I spent five years teaching in a professional cooking school in New York City and without a doubt everyone had the most fun on pie-making day. Many folks have serious fear of crust failure. But with a basic understanding of how the dough works, you can make a great one.
A flaky, tender crust happens when the fat is suspended between layers of moistened flour. I prefer to use butter for its taste; a lard crust is a revelation in tenderness, but it does freak some people out. Shortening is often called for instead, but who likes the taste of shortening? If you wouldn’t spread it on toast or an ear of corn, why does it belong in your pie?
That said, if you are making pie for the first time or have pie anxiety, I won’t blame you for substituting a quarter of the butter with shortening. It will make the dough easier to work with.
Temperature is an important element here. Always work with butter straight from the fridge. Cut it into half-inch cubes. If the butter gets too warm, return it to the fridge to solidify.
By hand or food processor? Both methods can result in wonderful crusts. Either way, remember that overworked dough gets tough. The advantage of a food processor is that it’s fast, and you won’t warm the butter with your hands. A handmade crust is a fun, tactile experience; use a knife or a wire pie dough cutter and the butter won’t get too warm. Add butter in stages to coat it with flour before incorporating larger bits.
Measure the water and then add 1 or 2 ice cubes to make sure it’s ice cold. Add the water to the flour in stages so you don’t use too much (too much makes the dough tough). I sometimes add a touch of vodka. This is a way to moisten the flour without water. The vodka doesn’t aid gluten development, but it does turn to steam when heated and can result in a light crust.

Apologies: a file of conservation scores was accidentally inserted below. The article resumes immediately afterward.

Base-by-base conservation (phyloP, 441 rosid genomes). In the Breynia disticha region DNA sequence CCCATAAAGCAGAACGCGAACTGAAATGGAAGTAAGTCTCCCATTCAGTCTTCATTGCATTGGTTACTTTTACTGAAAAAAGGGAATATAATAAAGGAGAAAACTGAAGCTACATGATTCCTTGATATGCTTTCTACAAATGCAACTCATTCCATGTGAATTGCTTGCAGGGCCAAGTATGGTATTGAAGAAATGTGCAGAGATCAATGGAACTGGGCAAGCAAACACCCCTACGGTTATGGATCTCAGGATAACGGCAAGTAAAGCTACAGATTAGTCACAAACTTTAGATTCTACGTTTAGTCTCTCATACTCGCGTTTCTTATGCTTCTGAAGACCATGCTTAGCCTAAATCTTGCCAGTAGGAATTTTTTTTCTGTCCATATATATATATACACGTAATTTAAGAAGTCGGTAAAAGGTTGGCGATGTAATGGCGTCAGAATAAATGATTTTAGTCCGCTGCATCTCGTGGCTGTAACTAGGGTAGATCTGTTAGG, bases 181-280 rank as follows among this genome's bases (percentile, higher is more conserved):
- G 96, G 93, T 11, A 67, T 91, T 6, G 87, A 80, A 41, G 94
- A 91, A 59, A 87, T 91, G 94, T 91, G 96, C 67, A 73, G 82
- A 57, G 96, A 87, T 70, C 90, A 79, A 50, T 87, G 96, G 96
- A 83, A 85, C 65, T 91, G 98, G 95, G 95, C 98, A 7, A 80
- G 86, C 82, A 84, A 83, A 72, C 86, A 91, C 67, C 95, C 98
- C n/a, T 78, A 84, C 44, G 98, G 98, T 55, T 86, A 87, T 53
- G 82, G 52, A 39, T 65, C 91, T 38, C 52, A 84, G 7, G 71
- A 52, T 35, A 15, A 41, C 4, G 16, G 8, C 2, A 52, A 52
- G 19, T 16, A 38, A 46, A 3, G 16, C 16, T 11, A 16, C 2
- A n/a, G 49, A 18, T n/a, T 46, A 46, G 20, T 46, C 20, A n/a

Turn your dough onto a sheet of plastic or wax paper and use it to pull the loose dough together. Pressing the dough tightly in the wrap compacts it into a cohesive disk with smooth edges.
Always rest dough in the fridge before rolling it out. This lets the gluten relax, hydrates the flour evenly, and firms up the butter. One hour is fine, but several hours or overnight is best. Get it out about 10 minutes before you’re ready to roll.
Lightly dust the counter with flour. To get the dough malleable enough for rolling, whack it with the rolling pin a couple of times. Then roll from the center of the dough out to the edge.
Once the dough is rolled out, drape it over the rolling pin or fold into quarters to transfer to a pie pan. Don’t stretch the dough into the pan — let it fall and drape easily.
Fold the crust under to make a double thickness at the rim of the pan for crimping.
Return the crust to the refrigerator for about 15 minutes to an hour before baking or blind baking. Rolled crusts can also be frozen and wrapped for later.
A reusable silicone or metal pie shield is a handy piece of equipment if you make a lot of pie. It protects the crust from overcooking while the filling bakes. You can fashion one by using a folded band of foil, tucked around and over the exposed crust.
Always let pie cool before cutting it. Warm pie is delicious, but hot pie can be a runny failure.
Pie is a lifelong process — one that gets better every time.
Adapted from Rage Baking, which Katherine Alford co-authored with Kathy Gunst.